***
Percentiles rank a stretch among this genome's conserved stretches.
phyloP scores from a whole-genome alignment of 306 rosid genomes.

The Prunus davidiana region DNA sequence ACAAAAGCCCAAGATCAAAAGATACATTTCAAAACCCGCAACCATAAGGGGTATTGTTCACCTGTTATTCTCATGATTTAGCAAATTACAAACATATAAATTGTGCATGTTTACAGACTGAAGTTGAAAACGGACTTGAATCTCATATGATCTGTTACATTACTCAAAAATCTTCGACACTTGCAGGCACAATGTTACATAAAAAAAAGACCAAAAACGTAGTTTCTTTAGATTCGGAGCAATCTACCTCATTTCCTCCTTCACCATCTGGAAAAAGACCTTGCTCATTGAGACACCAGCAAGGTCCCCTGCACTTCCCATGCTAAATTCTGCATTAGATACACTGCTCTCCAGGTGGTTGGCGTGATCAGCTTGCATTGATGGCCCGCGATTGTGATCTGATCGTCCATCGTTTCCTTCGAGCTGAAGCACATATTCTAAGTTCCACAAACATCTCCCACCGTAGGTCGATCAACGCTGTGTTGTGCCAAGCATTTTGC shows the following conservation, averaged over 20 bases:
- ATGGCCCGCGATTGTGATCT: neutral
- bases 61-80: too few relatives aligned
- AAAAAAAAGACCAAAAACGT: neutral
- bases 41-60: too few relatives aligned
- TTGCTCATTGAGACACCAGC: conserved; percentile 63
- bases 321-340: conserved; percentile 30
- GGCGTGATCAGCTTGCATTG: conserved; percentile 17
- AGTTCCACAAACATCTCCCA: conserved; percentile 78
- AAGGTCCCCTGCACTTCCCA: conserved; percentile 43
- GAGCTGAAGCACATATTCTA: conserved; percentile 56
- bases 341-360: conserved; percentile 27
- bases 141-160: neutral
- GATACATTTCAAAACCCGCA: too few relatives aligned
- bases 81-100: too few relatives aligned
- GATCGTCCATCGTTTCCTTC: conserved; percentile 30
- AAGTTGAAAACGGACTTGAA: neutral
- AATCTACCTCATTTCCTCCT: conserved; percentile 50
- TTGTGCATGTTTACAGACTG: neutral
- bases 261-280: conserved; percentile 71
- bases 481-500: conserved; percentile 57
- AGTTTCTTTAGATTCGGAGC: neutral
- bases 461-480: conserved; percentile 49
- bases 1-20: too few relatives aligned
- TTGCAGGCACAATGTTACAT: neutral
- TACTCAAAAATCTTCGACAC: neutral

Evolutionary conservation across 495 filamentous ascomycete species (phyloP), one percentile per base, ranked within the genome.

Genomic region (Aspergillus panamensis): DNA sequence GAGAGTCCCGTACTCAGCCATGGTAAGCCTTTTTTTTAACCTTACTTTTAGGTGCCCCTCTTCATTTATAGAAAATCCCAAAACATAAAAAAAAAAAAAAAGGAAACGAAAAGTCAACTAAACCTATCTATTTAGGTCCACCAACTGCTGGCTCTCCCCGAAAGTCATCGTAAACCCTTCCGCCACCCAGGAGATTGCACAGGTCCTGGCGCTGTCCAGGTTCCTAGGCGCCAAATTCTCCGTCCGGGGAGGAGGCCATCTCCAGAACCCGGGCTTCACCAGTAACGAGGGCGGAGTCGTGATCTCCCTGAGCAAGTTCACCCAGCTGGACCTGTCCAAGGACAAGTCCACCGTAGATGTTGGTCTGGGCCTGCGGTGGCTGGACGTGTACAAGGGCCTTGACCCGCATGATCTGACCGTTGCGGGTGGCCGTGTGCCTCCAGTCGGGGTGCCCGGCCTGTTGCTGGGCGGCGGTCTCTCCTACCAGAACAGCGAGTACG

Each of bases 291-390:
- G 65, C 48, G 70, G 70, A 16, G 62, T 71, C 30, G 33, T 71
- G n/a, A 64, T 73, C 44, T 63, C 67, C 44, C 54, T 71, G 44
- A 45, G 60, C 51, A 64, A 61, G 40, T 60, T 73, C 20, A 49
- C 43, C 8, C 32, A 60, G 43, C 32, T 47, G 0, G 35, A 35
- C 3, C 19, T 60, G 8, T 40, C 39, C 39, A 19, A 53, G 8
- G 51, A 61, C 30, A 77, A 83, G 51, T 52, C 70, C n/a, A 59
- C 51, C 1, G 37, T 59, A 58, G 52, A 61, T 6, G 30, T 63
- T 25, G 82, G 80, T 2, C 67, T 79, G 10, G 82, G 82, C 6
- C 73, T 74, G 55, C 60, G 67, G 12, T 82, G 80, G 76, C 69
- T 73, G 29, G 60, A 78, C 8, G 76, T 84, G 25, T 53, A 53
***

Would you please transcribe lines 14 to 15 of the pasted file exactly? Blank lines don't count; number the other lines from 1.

- bases 341-360: conserved; percentile 27
- bases 141-160: neutral